Panera's effort is headed in part by the company's head baker Tom Gumpel, who says that there is currently "…little to no good-tasting gluten-free bread in this country, and I've eaten about every slice there is."
    To solve the quality/taste challenge, Panera has created a focaccia roll rather than a loaf of bread. The roll is made from white sorghum from Africa, and contains sprouted broccoli, chia, and flax seeds for better nutrition and improved bread texture.
    As far as folks with celiac disease are concerned, they will need to exercise some caution, because while Panera's bread is made in gluten-free facility and with gluten-free ingredients, it will be stored and served alongside the store's regular offerings, which may be an issue for more sensitive people.
    A review by Yahoo Food says that the bread is made with olive oil, and then basted with it, giving the bread a slightly greasy quality. The flavor becomes more nutty and rich with toasting, and may work best on breakfast or hot sandwiches.
    As for price, in the test region, the bread will cost $1.50 more as an option on a sandwich, 75 cents more as a side choice, and a $1 each if purchased retail.
    What do you think? Excited to try Panera's new gluten-free focaccia? Share your comments below.
    Read more at Yahoo.com

    Jefferson Adams
    New Study Says One in Three 'Gluten-Free' Restaurant Foods Contain Gluten
    Celiac.com 10/15/2018 - If you’re on a gluten-free diet for medical reasons, then you’re probably already cautious about eating out. A new study tells us exactly why people with celiac disease and other gluten-sensitive conditions have reason to be very careful about eating out.
    According to the latest research, one in three foods sold as "gluten-free" in U.S. restaurants actually contain trace levels of gluten.
    This is partly due to the fact that the gluten-free diet has become popular with many non-celiacs and others who have no medical need for the diet. That has led many restaurants to offer gluten-free foods to their customers, says study author Dr. Benjamin Lebwohl, of Columbia University's Celiac Disease Center. 
    But, if this research is any indication, too many restaurants don’t do a good job with gluten-free. For the study, more than 800 investigators set out to assess the true gluten content of dishes listed as "gluten-free" on menus. Armed with portable gluten sensors, they tested for gluten levels that met or exceeded 20 parts per million, the standard cutoff for any gluten-free claim.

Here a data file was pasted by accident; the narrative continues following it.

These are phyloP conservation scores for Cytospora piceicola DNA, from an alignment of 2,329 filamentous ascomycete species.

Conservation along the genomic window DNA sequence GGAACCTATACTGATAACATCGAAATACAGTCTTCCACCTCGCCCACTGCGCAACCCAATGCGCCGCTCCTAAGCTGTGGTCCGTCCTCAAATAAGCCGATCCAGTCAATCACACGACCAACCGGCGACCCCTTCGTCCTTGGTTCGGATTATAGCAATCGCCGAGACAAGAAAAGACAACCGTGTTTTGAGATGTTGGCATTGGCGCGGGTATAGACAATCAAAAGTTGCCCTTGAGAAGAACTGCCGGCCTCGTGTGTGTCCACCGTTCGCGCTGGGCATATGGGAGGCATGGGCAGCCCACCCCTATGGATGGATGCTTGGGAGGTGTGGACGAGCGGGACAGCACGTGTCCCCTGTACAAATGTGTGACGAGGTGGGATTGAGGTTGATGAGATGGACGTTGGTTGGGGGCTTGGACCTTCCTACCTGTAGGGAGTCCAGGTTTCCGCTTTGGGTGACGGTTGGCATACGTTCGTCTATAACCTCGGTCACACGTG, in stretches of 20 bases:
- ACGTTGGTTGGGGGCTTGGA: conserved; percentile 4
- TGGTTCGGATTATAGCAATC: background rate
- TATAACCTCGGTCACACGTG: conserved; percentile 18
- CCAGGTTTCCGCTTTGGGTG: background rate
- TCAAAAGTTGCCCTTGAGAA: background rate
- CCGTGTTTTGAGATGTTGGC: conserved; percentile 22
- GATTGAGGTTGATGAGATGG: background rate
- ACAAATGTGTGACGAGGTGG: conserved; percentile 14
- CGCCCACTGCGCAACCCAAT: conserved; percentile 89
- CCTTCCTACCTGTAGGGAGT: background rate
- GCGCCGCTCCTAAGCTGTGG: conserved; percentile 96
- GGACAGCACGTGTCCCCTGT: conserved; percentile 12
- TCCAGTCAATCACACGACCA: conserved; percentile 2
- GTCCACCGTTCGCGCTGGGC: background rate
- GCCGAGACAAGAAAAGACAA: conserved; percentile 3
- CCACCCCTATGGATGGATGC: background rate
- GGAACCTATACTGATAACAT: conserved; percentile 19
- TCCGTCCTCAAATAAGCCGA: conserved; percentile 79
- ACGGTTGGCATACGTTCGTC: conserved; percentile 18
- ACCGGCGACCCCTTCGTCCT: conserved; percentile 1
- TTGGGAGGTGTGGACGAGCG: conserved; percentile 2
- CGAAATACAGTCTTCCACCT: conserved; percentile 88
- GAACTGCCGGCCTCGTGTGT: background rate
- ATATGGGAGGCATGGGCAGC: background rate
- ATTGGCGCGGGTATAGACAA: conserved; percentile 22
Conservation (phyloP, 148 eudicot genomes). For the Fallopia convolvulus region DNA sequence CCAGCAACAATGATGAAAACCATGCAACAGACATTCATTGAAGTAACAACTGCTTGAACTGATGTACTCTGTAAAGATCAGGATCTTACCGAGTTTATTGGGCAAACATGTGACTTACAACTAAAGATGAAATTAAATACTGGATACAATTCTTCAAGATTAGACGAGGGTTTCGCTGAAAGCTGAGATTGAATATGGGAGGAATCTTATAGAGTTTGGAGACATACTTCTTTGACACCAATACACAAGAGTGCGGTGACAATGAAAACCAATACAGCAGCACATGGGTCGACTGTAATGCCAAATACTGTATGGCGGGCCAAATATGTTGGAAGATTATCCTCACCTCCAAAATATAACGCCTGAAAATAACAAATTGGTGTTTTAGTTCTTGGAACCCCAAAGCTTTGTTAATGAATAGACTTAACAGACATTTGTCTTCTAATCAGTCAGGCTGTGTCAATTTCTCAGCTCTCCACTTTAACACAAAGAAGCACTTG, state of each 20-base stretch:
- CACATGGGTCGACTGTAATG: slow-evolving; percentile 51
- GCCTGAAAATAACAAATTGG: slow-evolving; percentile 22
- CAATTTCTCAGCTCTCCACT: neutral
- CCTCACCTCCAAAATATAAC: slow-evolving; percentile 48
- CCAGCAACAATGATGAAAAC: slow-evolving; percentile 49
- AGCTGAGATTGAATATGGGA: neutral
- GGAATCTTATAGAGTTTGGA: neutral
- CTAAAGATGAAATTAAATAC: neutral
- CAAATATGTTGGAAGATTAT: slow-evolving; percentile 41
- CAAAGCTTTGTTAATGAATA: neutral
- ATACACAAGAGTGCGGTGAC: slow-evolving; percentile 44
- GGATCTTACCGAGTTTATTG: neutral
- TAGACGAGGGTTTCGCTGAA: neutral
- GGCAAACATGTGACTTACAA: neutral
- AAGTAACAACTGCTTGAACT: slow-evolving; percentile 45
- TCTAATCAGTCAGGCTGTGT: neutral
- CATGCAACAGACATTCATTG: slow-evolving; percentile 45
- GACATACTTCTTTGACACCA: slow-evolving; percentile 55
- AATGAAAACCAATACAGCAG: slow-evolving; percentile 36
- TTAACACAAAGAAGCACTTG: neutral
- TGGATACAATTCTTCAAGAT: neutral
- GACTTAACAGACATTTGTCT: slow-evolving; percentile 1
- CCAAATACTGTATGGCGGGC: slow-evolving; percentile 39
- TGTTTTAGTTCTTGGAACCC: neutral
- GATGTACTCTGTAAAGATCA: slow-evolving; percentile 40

Based on more than 5,600 gluten tests over 18 months, the investigators determined that 27 percent of gluten-free breakfast meals actually contained gluten. At dinner time, this figure hit 34 percent. The rise could reflect a steady increase in gluten contamination risk as the day unfolds, the researchers said.
    Off course, the risk is not all equal. Some restaurants are riskier than others. Unsurprisingly, the biggest culprit seems to be restaurants that offer gluten-free pastas and pizzas. Nearly half of the pizza and pasta dishes from those establishments contained gluten, according to the study.
    Why is that? Well, as most folks with celiac disease know all too well,  kitchens aren’t really set up to segregate gluten, and "sharing an oven with gluten-containing pizza is a prime setting for cross-contamination," says Lebwohl. Also, too many restaurants use the same water to cook gluten-free pasta as they do for regular pasta, which contaminates the gluten-free pasta and defeats the purpose.
    Moreover, although the U.S. Food and Drug Administration regulates gluten-free labels on packaged food products, there is currently no federal oversight of gluten-free claims in restaurants. 
    The results of the study will be presented today at a meeting of the American College of Gastroenterology, in Philadelphia. Research presented at meetings is usually considered preliminary until published in a peer-reviewed medical journal.
    In the absence of federal enforcement at the restaurant level, the burden for making sure food is gluten-free falls to the person doing the ordering. So, gluten-free eaters beware!
    These results are probably not surprising to many of you. Do you have celiac disease? Do you eat in restaurants? Do you avoid restaurants? Do you have special tactics?  Feel free to share your thoughts below.
    Read more at UPI.com